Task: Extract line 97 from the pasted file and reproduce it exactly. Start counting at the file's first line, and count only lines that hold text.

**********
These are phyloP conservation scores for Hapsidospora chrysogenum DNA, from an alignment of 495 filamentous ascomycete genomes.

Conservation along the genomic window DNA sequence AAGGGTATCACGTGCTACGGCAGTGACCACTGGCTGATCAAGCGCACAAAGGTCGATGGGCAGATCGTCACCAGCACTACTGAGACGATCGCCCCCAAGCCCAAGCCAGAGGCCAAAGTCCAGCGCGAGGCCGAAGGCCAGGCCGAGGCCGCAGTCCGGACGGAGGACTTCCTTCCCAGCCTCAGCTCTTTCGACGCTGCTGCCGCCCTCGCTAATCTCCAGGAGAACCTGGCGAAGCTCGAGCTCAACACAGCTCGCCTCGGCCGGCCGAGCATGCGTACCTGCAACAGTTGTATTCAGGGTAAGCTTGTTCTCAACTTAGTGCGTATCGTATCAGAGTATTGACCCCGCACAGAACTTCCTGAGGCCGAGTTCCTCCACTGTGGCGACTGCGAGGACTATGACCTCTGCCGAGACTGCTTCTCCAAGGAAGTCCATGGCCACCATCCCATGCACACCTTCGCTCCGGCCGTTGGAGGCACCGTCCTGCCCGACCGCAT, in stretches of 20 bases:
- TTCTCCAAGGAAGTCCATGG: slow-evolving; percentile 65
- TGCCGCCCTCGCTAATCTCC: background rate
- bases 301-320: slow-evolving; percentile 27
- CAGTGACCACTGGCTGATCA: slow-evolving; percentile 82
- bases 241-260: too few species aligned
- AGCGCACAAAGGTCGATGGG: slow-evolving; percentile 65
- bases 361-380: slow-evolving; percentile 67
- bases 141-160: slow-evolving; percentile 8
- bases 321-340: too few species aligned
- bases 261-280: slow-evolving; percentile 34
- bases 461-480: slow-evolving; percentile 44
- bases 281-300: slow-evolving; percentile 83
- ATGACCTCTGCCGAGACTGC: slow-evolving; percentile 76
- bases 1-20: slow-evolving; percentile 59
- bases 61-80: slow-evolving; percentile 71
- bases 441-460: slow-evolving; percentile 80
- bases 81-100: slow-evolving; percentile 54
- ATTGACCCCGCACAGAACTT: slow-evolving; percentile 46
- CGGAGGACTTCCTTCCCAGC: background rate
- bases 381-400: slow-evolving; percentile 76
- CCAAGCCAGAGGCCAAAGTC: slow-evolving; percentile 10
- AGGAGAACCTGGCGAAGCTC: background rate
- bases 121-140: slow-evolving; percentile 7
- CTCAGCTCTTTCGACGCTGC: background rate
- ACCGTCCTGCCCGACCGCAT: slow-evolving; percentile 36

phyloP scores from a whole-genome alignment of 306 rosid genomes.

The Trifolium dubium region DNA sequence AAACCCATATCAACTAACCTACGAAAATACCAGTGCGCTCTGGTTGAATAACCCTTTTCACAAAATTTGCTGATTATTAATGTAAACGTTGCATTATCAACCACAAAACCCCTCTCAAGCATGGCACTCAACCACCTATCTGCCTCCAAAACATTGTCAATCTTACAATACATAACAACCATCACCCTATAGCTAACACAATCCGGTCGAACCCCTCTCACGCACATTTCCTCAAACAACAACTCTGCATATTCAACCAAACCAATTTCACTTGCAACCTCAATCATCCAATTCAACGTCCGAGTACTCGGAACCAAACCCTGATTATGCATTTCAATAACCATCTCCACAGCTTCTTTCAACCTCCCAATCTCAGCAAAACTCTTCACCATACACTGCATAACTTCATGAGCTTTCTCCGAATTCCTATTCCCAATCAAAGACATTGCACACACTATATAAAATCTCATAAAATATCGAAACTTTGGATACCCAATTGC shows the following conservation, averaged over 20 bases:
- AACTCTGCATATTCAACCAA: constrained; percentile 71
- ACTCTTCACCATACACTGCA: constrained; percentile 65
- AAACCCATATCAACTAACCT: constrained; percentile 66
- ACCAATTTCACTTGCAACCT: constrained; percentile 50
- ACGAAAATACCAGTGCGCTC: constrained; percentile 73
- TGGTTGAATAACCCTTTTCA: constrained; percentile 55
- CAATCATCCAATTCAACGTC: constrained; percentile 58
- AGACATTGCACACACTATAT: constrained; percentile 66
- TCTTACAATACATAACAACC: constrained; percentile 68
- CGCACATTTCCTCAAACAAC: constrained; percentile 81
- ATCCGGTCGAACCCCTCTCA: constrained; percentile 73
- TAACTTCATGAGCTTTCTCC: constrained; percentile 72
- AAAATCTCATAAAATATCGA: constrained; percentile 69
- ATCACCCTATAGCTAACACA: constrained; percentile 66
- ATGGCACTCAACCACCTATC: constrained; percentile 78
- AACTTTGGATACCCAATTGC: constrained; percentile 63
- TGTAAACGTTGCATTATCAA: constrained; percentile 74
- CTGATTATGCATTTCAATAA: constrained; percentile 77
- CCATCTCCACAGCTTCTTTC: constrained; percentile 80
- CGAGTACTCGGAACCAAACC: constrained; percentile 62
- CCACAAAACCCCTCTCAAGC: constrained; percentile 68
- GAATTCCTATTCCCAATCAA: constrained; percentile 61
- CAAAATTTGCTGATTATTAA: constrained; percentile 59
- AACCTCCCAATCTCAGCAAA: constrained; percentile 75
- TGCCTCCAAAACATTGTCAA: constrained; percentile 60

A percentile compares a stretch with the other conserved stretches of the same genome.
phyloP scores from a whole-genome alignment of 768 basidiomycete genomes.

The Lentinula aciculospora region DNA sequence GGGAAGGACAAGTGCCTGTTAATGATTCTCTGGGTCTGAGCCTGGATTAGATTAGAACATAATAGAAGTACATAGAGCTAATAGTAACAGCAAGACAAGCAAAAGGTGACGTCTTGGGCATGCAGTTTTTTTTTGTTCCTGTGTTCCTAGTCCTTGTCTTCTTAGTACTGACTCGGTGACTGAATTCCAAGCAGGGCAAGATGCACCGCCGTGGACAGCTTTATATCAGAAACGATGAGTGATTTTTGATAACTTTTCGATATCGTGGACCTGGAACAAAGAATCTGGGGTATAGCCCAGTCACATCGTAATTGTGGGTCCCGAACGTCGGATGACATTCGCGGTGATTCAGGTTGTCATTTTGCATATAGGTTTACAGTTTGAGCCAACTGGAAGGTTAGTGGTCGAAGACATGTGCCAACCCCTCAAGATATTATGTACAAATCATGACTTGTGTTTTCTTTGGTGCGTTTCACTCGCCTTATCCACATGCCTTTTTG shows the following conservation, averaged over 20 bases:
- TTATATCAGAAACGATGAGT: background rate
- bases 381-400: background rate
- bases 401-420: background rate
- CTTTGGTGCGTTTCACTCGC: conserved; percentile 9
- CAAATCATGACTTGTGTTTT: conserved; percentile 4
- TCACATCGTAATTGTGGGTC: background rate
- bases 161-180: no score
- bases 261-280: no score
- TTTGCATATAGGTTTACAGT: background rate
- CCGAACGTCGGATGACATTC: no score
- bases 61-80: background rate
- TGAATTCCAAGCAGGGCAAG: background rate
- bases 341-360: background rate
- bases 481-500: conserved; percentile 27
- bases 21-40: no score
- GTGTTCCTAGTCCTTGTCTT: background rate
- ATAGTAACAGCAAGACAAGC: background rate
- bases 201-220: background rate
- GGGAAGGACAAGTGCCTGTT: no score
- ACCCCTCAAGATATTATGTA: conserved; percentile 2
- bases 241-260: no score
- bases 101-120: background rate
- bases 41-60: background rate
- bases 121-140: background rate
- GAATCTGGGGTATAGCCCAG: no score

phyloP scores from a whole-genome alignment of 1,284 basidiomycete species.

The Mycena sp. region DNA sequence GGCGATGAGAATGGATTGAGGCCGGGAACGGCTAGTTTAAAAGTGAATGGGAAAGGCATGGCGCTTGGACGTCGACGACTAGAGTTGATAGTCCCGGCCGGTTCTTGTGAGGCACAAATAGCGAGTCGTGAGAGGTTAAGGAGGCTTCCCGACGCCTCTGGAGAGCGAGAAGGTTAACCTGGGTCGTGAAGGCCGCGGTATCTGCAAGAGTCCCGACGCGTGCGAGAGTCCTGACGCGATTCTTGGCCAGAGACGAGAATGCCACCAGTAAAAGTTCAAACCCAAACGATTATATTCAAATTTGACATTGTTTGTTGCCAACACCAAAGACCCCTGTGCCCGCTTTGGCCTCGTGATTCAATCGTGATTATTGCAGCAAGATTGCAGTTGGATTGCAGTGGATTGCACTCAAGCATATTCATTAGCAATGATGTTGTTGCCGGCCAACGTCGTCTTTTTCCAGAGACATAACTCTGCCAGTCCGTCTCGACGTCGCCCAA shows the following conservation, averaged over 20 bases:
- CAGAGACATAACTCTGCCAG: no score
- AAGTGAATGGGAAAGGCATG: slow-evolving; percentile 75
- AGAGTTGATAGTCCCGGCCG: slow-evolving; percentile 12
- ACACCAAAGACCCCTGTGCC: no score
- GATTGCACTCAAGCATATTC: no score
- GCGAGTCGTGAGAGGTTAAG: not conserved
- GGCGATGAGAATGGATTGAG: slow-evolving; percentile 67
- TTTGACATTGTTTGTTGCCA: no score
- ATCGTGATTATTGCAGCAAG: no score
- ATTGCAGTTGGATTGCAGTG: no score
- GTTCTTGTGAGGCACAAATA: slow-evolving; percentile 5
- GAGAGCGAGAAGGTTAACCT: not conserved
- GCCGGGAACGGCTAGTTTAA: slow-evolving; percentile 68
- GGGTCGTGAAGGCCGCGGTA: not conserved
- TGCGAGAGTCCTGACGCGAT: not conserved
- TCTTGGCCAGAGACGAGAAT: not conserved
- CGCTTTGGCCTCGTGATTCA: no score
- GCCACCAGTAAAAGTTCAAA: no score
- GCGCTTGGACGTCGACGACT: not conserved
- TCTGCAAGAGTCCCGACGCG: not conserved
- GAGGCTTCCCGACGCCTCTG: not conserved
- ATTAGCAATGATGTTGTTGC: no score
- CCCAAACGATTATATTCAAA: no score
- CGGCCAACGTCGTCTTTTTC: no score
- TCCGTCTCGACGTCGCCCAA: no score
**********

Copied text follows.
- GCCGGGAACGGCTAGTTTAA: slow-evolving; percentile 68